Books by Justine Rendal

Released: Sept. 30, 1995

A helpful computer program gets a depressed eighth grader over a tough spot in this rough-hewn, unabashed fantasy. Pollard—his mother and beloved dog suddenly gone, his father bitter and distant—sees his life and grades slipping away, although he believes a fresh start is possible if he could only graduate with the rest of his class, get a date with Donna Ames, and see the Red Sox win a pennant. On a visit to the school's computer lab, he gets not the remedial language arts lesson he's expecting, but Conner, a ``compensatory program'' that talks back, understands his jokes, knows everything about him, does his homework, and creates realistic simulations that allow him to learn new baseball and dating skills. Rendal (The Girl Who Listened To Sinks, 1993) uses Conner to deliver not-very-subtle lessons about coping with loss, growing up, showing compassion (until gently corrected, Pollard habitually uses words like feeb and retard), and admitting that his mother has moved out (in his first-person narration, he declared her dead initially). After this revelation and some cathartic howling at the moon, Pollard's misery vanishes and Conner signs off. The story is marred by sheaves of unanswered questions and dangling plot threads, but readers will love Conner: part homework machine, part therapist, part best friend, wholly touched by magic. (Fiction. 11-15) Read full book review >
Released: Aug. 10, 1993

The premise here is childlike: lonely because Mother's preoccupied with a job she hates and the kids at school are ``mean,'' a little girl finds solace in conversations with things—a sheet that says ``Ouch!'' if she pulls too hard, toothpaste that giggles when squeezed, and especially the friendly bathroom sink. The girl makes the sink a ruffly skirt, which starts a lucrative fad; the child and her mother are soon selling so many sink skirts that they can move to a seaside house (loyally taking along the sink). It sounds silly, and the outcome is certainly contrived; but the characterizations of the objects are apt and their dialogue is amusing, while the story works well as a metaphor for a child's sense of alienation in a bleak environment. Leer's formally composed pastels effectively capture the city's joyless bustle and the imaginative spark that rekindles the little family. Offbeat and rather long, this may do best as a young reader. (Picture book. 6-9) Read full book review >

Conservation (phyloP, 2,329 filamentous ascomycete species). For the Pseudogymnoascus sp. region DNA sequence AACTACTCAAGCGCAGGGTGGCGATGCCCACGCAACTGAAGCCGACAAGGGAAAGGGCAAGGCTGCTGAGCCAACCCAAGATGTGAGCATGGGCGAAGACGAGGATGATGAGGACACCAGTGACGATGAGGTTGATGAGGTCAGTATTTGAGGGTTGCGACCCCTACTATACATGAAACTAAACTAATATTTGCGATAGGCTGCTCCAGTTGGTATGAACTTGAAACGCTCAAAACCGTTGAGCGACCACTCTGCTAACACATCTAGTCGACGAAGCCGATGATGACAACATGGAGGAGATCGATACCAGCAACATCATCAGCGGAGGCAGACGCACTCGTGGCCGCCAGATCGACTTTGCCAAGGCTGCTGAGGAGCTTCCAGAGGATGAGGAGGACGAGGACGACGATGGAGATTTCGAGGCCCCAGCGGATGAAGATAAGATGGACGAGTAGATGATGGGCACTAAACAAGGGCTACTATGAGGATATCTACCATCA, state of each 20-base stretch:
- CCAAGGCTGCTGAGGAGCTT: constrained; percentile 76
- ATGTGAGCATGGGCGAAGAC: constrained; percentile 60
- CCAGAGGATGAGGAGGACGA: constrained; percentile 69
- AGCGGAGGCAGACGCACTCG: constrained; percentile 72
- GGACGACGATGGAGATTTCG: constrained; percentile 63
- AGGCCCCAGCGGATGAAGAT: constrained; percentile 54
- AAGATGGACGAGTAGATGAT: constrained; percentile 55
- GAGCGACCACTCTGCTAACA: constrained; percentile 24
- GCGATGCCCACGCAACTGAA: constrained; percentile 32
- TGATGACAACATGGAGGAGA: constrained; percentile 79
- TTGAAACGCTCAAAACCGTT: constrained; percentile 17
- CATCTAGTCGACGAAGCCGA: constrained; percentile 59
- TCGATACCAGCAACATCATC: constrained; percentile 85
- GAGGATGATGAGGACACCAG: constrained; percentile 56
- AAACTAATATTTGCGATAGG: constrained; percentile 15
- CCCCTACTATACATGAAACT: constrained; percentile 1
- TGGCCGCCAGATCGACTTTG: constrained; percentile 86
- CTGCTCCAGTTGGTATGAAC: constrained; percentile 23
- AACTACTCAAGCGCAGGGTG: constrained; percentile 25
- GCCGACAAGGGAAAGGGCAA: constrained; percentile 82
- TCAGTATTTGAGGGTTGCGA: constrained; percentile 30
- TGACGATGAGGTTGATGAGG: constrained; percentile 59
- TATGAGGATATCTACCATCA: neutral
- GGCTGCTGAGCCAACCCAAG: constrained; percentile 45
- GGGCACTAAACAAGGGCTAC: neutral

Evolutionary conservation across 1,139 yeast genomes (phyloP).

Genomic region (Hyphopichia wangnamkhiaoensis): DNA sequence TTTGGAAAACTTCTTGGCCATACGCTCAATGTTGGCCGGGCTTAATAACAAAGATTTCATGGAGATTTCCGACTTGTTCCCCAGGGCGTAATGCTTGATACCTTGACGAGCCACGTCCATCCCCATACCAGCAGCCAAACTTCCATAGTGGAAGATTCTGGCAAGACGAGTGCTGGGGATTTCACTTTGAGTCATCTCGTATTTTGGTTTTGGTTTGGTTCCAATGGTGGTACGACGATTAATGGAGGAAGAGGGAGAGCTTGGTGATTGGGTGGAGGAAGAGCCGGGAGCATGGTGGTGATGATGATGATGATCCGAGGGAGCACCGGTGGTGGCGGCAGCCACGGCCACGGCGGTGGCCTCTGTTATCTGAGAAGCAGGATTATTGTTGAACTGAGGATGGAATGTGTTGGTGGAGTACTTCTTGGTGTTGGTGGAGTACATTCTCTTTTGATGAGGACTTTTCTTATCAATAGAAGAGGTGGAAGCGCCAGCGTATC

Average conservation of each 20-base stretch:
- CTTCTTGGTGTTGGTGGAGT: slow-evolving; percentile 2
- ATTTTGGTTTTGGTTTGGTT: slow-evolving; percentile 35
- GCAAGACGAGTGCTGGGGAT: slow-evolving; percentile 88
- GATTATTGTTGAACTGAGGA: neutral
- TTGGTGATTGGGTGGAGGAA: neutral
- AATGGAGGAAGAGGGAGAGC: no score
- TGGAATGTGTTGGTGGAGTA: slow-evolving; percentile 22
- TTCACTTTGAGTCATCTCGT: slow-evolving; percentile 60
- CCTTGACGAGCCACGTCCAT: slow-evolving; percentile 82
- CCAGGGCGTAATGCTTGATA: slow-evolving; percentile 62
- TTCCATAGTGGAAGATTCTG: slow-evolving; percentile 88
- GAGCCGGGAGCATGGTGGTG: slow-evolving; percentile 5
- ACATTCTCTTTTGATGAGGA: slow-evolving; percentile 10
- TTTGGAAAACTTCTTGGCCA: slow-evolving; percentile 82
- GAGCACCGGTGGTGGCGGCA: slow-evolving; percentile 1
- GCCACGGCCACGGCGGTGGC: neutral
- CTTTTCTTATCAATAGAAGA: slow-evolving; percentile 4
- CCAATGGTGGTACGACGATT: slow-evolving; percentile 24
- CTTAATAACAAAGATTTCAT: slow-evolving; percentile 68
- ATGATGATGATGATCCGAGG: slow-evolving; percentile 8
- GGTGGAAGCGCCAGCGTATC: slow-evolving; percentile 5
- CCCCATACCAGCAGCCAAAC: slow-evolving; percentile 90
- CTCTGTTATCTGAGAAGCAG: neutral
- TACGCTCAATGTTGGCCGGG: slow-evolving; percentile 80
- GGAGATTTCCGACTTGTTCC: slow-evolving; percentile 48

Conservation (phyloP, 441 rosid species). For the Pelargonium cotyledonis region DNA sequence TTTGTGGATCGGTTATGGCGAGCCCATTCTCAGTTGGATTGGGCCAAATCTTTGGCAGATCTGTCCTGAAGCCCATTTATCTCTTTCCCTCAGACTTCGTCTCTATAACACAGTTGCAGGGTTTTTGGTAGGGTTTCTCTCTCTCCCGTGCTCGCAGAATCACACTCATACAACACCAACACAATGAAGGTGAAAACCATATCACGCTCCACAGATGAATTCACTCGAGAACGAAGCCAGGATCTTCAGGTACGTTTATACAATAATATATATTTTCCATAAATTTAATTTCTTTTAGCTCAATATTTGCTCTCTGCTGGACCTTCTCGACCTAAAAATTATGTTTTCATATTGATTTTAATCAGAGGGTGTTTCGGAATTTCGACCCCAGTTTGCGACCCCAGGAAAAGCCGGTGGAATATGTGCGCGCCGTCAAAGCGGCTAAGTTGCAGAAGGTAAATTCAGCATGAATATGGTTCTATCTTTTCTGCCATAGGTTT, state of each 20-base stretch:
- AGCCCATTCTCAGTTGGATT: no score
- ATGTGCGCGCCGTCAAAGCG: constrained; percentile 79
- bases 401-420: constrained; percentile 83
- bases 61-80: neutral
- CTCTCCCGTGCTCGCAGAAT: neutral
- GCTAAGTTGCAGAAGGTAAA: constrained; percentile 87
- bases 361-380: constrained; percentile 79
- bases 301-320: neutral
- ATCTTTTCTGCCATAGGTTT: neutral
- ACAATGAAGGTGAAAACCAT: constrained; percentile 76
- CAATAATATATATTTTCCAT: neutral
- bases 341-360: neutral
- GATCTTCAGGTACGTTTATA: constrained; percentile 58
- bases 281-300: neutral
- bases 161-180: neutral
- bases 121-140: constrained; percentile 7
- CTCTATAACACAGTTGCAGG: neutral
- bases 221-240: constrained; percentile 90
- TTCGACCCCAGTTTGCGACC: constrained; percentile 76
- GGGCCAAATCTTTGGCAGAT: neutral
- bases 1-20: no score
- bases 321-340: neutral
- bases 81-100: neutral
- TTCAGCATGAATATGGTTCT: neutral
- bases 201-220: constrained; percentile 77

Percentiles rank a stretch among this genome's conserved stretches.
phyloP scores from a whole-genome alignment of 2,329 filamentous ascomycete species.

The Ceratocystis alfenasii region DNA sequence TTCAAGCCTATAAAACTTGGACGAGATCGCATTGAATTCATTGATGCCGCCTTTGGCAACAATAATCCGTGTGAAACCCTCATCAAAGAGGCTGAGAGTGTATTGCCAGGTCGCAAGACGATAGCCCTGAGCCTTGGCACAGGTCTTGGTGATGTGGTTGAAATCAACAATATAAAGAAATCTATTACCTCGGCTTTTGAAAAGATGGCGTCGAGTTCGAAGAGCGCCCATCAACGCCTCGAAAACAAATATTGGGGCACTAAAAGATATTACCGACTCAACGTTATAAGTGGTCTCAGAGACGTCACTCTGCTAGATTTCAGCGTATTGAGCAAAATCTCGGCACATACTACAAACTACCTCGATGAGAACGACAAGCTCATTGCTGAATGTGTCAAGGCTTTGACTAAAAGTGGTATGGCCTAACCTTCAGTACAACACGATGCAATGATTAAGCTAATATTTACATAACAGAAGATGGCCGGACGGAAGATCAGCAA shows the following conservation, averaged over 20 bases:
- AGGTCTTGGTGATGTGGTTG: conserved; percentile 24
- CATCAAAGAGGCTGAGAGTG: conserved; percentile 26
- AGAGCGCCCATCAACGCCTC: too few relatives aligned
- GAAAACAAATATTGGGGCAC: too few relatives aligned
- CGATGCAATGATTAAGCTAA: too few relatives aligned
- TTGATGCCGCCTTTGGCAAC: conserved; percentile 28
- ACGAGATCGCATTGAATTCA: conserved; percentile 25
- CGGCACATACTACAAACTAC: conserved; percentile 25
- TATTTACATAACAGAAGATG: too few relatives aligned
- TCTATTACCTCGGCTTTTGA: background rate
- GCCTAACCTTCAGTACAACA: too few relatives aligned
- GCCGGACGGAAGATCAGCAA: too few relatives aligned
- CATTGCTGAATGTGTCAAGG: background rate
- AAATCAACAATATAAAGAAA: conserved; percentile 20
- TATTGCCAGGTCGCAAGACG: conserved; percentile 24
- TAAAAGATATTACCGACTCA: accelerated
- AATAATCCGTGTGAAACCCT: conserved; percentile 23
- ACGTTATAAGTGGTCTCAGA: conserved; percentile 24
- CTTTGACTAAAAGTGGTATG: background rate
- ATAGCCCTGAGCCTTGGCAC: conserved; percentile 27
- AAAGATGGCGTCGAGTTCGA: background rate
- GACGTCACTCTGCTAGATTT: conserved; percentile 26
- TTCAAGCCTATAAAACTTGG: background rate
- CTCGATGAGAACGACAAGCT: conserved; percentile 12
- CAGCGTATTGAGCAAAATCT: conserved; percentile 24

A CHILD OF THEIR OWN by Justine Rendal
Released: Aug. 1, 1992

A delightfully old-fashioned story about the Darlings, a family of hand-painted porcelain dolls purchased by a Tall American Lady and shipped from a London toy shop to New York. Their new owner seems kind—indeed, she installs the family in a magnificent dollhouse; the dolls' great fear is that she is a Serious Collector who will display them but never allow them to be loved and played with by a child, dooming them to becoming lifeless knickknacks. A subplot concerns a pair of mass-produced dolls who, even though they are ``common,'' yearn to be adopted by the Darlings. All ends happily after various adventures (including the near-demise of one doll, shattered when he falls from the dollhouse roof) with the revelation that the Lady is the author herself, while the dolls are a gift for her niece and nephew. Written in a quaint, leisurely style with occasional asides to the reader (including clever tips about furnishing a dollhouse) and warm, reassuring things to say about families and what dolls (i.e., children) need to feel safe and loved. Should come packaged with every dollhouse. (Fiction. 8-12) Read full book review >
THE DANCING CAT by Justine Rendal
Released: Sept. 26, 1991

Since the ``rough little girl'' likes ``friction and fighting and fuss,'' the toy cat wearing a fierce mask looks just right for her, but she's not—she's a gentle soul who yearns to dance. The girl's other toys are contemptuous, but still the cat refuses to fight. The mask falls off and breaks; a visiting cousin recognizes the cat's true quality and takes her home to be the star of his theatrical games. With toys as symbols of human foibles, and with Rendal's quietly telling language, this is reminiscent of Andersen despite its upbeat conclusion. Intriguing, especially as extended by Oberdieck's carefully detailed illustrations—a nice blend of satire and sympathy. (Picture book. 4-8) Read full book review >